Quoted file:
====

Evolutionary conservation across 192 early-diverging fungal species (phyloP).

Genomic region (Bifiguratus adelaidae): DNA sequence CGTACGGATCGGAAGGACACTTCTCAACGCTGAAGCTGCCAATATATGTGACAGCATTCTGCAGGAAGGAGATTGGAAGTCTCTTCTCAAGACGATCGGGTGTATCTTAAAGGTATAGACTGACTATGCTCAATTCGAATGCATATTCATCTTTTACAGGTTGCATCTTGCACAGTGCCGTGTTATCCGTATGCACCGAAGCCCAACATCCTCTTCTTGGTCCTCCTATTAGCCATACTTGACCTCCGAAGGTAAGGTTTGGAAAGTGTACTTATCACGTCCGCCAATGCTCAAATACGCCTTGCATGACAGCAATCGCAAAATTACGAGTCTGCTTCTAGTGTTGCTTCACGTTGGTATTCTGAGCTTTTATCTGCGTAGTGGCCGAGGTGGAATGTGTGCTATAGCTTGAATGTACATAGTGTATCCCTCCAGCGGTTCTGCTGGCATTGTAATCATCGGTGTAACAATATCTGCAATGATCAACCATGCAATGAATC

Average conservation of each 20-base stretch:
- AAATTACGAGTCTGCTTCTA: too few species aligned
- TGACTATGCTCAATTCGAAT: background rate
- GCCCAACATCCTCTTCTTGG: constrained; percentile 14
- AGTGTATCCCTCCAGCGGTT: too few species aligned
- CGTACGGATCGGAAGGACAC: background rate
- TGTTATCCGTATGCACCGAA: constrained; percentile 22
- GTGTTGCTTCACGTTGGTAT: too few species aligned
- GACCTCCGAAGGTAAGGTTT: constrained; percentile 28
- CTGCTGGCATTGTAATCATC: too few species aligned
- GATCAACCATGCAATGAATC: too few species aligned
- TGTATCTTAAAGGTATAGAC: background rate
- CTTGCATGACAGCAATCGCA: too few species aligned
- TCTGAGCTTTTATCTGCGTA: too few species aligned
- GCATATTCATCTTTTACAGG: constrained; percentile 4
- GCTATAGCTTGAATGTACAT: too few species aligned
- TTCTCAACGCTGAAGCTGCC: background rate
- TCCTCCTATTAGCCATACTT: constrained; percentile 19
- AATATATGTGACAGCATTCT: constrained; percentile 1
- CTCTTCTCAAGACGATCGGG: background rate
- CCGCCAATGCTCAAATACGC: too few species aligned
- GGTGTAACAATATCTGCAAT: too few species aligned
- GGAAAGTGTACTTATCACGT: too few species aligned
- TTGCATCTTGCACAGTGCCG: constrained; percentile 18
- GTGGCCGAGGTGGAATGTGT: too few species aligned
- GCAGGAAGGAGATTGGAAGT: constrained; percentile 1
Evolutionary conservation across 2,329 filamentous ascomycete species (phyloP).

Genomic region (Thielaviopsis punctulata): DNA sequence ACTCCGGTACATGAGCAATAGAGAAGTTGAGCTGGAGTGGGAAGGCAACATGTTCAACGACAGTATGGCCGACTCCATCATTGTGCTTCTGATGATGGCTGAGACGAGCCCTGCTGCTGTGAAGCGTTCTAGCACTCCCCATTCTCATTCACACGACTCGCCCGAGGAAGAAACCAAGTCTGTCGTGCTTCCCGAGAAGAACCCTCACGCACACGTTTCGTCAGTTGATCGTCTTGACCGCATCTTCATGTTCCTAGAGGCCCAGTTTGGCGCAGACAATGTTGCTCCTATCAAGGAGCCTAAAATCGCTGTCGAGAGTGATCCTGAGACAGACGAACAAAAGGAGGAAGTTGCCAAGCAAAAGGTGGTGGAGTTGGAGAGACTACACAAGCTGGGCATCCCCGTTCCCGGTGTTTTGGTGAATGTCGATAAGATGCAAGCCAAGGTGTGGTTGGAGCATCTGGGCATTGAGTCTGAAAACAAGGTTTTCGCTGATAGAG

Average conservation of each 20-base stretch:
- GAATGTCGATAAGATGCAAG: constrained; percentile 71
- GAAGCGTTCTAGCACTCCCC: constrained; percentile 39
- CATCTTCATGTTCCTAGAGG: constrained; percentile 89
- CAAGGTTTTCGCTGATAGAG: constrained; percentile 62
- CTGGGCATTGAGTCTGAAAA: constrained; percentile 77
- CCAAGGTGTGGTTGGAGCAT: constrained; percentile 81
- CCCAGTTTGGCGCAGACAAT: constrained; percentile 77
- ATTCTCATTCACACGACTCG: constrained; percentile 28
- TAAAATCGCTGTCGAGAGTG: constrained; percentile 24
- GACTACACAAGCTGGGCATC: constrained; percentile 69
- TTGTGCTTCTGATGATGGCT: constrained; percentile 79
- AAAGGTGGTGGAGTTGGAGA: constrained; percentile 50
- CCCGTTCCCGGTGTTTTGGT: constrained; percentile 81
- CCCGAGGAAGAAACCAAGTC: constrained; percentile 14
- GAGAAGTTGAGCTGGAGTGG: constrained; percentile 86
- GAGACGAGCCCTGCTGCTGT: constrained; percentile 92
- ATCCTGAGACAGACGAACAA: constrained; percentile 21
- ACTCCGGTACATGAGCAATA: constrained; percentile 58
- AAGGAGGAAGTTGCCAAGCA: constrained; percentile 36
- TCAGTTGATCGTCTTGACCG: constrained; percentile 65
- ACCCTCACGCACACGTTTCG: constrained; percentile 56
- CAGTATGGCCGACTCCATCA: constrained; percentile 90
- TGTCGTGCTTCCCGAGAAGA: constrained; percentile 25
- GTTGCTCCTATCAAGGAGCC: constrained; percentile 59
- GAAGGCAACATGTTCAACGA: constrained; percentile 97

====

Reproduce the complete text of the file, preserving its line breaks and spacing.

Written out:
Evolutionary conservation across 192 early-diverging fungal species (phyloP).

Genomic region (Bifiguratus adelaidae): DNA sequence CGTACGGATCGGAAGGACACTTCTCAACGCTGAAGCTGCCAATATATGTGACAGCATTCTGCAGGAAGGAGATTGGAAGTCTCTTCTCAAGACGATCGGGTGTATCTTAAAGGTATAGACTGACTATGCTCAATTCGAATGCATATTCATCTTTTACAGGTTGCATCTTGCACAGTGCCGTGTTATCCGTATGCACCGAAGCCCAACATCCTCTTCTTGGTCCTCCTATTAGCCATACTTGACCTCCGAAGGTAAGGTTTGGAAAGTGTACTTATCACGTCCGCCAATGCTCAAATACGCCTTGCATGACAGCAATCGCAAAATTACGAGTCTGCTTCTAGTGTTGCTTCACGTTGGTATTCTGAGCTTTTATCTGCGTAGTGGCCGAGGTGGAATGTGTGCTATAGCTTGAATGTACATAGTGTATCCCTCCAGCGGTTCTGCTGGCATTGTAATCATCGGTGTAACAATATCTGCAATGATCAACCATGCAATGAATC

Average conservation of each 20-base stretch:
- AAATTACGAGTCTGCTTCTA: too few species aligned
- TGACTATGCTCAATTCGAAT: background rate
- GCCCAACATCCTCTTCTTGG: constrained; percentile 14
- AGTGTATCCCTCCAGCGGTT: too few species aligned
- CGTACGGATCGGAAGGACAC: background rate
- TGTTATCCGTATGCACCGAA: constrained; percentile 22
- GTGTTGCTTCACGTTGGTAT: too few species aligned
- GACCTCCGAAGGTAAGGTTT: constrained; percentile 28
- CTGCTGGCATTGTAATCATC: too few species aligned
- GATCAACCATGCAATGAATC: too few species aligned
- TGTATCTTAAAGGTATAGAC: background rate
- CTTGCATGACAGCAATCGCA: too few species aligned
- TCTGAGCTTTTATCTGCGTA: too few species aligned
- GCATATTCATCTTTTACAGG: constrained; percentile 4
- GCTATAGCTTGAATGTACAT: too few species aligned
- TTCTCAACGCTGAAGCTGCC: background rate
- TCCTCCTATTAGCCATACTT: constrained; percentile 19
- AATATATGTGACAGCATTCT: constrained; percentile 1
- CTCTTCTCAAGACGATCGGG: background rate
- CCGCCAATGCTCAAATACGC: too few species aligned
- GGTGTAACAATATCTGCAAT: too few species aligned
- GGAAAGTGTACTTATCACGT: too few species aligned
- TTGCATCTTGCACAGTGCCG: constrained; percentile 18
- GTGGCCGAGGTGGAATGTGT: too few species aligned
- GCAGGAAGGAGATTGGAAGT: constrained; percentile 1
Evolutionary conservation across 2,329 filamentous ascomycete species (phyloP).

Genomic region (Thielaviopsis punctulata): DNA sequence ACTCCGGTACATGAGCAATAGAGAAGTTGAGCTGGAGTGGGAAGGCAACATGTTCAACGACAGTATGGCCGACTCCATCATTGTGCTTCTGATGATGGCTGAGACGAGCCCTGCTGCTGTGAAGCGTTCTAGCACTCCCCATTCTCATTCACACGACTCGCCCGAGGAAGAAACCAAGTCTGTCGTGCTTCCCGAGAAGAACCCTCACGCACACGTTTCGTCAGTTGATCGTCTTGACCGCATCTTCATGTTCCTAGAGGCCCAGTTTGGCGCAGACAATGTTGCTCCTATCAAGGAGCCTAAAATCGCTGTCGAGAGTGATCCTGAGACAGACGAACAAAAGGAGGAAGTTGCCAAGCAAAAGGTGGTGGAGTTGGAGAGACTACACAAGCTGGGCATCCCCGTTCCCGGTGTTTTGGTGAATGTCGATAAGATGCAAGCCAAGGTGTGGTTGGAGCATCTGGGCATTGAGTCTGAAAACAAGGTTTTCGCTGATAGAG

Average conservation of each 20-base stretch:
- GAATGTCGATAAGATGCAAG: constrained; percentile 71
- GAAGCGTTCTAGCACTCCCC: constrained; percentile 39
- CATCTTCATGTTCCTAGAGG: constrained; percentile 89
- CAAGGTTTTCGCTGATAGAG: constrained; percentile 62
- CTGGGCATTGAGTCTGAAAA: constrained; percentile 77
- CCAAGGTGTGGTTGGAGCAT: constrained; percentile 81
- CCCAGTTTGGCGCAGACAAT: constrained; percentile 77
- ATTCTCATTCACACGACTCG: constrained; percentile 28
- TAAAATCGCTGTCGAGAGTG: constrained; percentile 24
- GACTACACAAGCTGGGCATC: constrained; percentile 69
- TTGTGCTTCTGATGATGGCT: constrained; percentile 79
- AAAGGTGGTGGAGTTGGAGA: constrained; percentile 50
- CCCGTTCCCGGTGTTTTGGT: constrained; percentile 81
- CCCGAGGAAGAAACCAAGTC: constrained; percentile 14
- GAGAAGTTGAGCTGGAGTGG: constrained; percentile 86
- GAGACGAGCCCTGCTGCTGT: constrained; percentile 92
- ATCCTGAGACAGACGAACAA: constrained; percentile 21
- ACTCCGGTACATGAGCAATA: constrained; percentile 58
- AAGGAGGAAGTTGCCAAGCA: constrained; percentile 36
- TCAGTTGATCGTCTTGACCG: constrained; percentile 65
- ACCCTCACGCACACGTTTCG: constrained; percentile 56
- CAGTATGGCCGACTCCATCA: constrained; percentile 90
- TGTCGTGCTTCCCGAGAAGA: constrained; percentile 25
- GTTGCTCCTATCAAGGAGCC: constrained; percentile 59
- GAAGGCAACATGTTCAACGA: constrained; percentile 97